Answers To Common Questions About Criminal Charges And Their Defense
As a team of experienced attorneys who handle a great deal of Illinois criminal defense cases, we know that many people have questions about what their charges mean, how the criminal court system works and the legal options that are available to them. We are here to help. We offer a free consultation with our team so that you can get the answers you need to move forward. Call our Chicago office at 312-766-4223.
I’ve been stopped by the police. Am I required to answer any questions?
- It is very important to be courteous and respectful toward police officers during any interaction, but this does not mean being completely forthcoming and cooperative. Your name and date of birth are okay to give out, but you shouldn’t provide any additional information before consulting an attorney.
- You are under no obligation to answer any questions, but it is important you inform the police officer(s) in a polite and respectful manner that you refuse to answer any questions.
- At any time when being questioned by an officer, you may ask him or her if you are allowed to leave. If you are not under arrest, you have the right to leave. If you are stopped by the police, contact our law firm. We handle all types of moving and traffic violations, including criminal charges such as a DUI.
What about if I’m driving?
- If you are the driver of a vehicle pulled over by police, you are required to show proof of identification, insurance and registration. You are not required to answer any questions.
I’ve been arrested. What are my rights?
- According to Miranda v. Arizona (384 U.S. 436), you are entitled to a set of rights, often referred to as Miranda rights.
- First and foremost, you have the right to remain silent.
- Anything you say or do can and will be used against you in a court of law.
- You have the right to an attorney.
- If you cannot afford an attorney, one will be provided to you.
In what circumstances are police allowed to search my person, vehicle or home?
- There are two very general types of searches done by law enforcement: warrantless searches and searches pursuant to a warrant.
- For searches pursuant to a warrant, police must obtain a search warrant signed by a judge to search your person, vehicle or property. A search warrant will specify what may be searched, and only what is specifically listed may be searched. You have a right and should ask to be shown the search warrant.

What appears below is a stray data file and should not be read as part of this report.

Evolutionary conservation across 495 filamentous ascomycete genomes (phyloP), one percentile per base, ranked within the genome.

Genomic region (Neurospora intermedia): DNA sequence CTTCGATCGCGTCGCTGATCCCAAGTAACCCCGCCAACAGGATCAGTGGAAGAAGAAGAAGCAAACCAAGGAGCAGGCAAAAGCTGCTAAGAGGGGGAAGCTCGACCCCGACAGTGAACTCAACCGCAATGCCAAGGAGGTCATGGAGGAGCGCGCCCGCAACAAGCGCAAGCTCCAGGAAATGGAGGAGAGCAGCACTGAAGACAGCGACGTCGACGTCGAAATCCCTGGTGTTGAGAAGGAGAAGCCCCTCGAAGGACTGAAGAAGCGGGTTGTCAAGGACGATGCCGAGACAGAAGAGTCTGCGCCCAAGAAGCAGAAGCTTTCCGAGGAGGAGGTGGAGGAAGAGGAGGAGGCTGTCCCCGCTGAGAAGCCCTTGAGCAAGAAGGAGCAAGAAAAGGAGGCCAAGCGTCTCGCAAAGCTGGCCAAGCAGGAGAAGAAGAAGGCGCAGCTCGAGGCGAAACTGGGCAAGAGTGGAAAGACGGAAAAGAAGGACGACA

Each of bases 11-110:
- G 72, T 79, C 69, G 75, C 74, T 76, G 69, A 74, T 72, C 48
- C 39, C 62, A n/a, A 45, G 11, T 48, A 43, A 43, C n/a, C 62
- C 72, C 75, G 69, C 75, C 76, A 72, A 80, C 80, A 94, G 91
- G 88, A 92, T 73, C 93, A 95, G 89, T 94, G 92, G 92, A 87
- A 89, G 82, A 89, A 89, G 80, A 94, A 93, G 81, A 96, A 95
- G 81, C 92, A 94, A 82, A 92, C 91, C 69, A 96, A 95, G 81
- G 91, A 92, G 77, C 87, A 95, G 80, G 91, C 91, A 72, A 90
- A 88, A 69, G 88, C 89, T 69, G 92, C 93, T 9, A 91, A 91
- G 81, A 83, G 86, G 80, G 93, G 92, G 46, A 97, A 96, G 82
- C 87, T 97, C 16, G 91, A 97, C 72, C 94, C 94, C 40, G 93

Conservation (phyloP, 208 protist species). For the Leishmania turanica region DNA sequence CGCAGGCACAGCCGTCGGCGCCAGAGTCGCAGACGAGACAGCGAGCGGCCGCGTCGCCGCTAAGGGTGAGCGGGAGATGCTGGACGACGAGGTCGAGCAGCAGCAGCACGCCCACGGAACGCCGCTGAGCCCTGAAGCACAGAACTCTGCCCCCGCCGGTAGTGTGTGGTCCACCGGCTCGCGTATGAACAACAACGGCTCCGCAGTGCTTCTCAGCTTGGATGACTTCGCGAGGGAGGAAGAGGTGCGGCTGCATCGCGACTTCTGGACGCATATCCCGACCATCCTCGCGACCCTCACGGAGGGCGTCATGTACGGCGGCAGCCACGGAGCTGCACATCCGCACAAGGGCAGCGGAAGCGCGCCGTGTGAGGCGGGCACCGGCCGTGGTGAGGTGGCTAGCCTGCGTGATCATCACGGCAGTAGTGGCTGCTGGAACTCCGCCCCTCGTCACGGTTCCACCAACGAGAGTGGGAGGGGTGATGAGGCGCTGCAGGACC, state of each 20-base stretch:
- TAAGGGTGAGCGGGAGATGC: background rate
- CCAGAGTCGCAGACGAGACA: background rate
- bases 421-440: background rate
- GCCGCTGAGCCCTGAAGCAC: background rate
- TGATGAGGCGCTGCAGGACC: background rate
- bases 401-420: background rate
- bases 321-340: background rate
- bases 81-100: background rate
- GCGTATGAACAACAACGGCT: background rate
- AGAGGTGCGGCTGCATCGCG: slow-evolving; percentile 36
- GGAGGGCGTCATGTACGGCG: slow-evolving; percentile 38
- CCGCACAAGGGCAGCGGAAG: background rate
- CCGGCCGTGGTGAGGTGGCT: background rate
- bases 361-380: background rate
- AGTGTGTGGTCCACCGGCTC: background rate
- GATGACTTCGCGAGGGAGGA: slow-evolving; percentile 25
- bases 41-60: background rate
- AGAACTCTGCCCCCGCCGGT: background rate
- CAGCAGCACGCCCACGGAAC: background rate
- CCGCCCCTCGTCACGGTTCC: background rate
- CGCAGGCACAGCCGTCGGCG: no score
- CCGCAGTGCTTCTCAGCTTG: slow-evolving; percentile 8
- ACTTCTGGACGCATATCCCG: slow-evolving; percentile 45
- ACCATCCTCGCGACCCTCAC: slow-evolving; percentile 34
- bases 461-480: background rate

When can an officer conduct a search without a warrant?
- There are several exceptions to warrant requirements, and it is important you are aware of them.
- Consent – an officer may search your property if you consent to it.
- Incident to arrest – if you are arrested, the police may search areas immediately within arms reach, or your ‘wingspan.’ Probable cause to arrest must exist prior to the search, and the arrest must be a lawful arrest.
- Plain view/feel – If an officer is in a place he or she has a right to be and observes evidence of a crime in plain view, the officer then has probable cause and can search.
- Terry stop: In Illinois and across the U.S., a Terry stop allows the police to briefly detain a person based on reasonable suspicion of involvement in criminal activity and pat them down for weapons for officer safety.
What is the criminal trial process?
- Following an arrest, you will be brought in front of a judge for a bond hearing. This typically will happen within a day or so.
- At this bond hearing, the judge will decide the amount of bond based on factors of the crime, the severity of the crime and the potential danger to society, and the defendant’s criminal background will be assessed.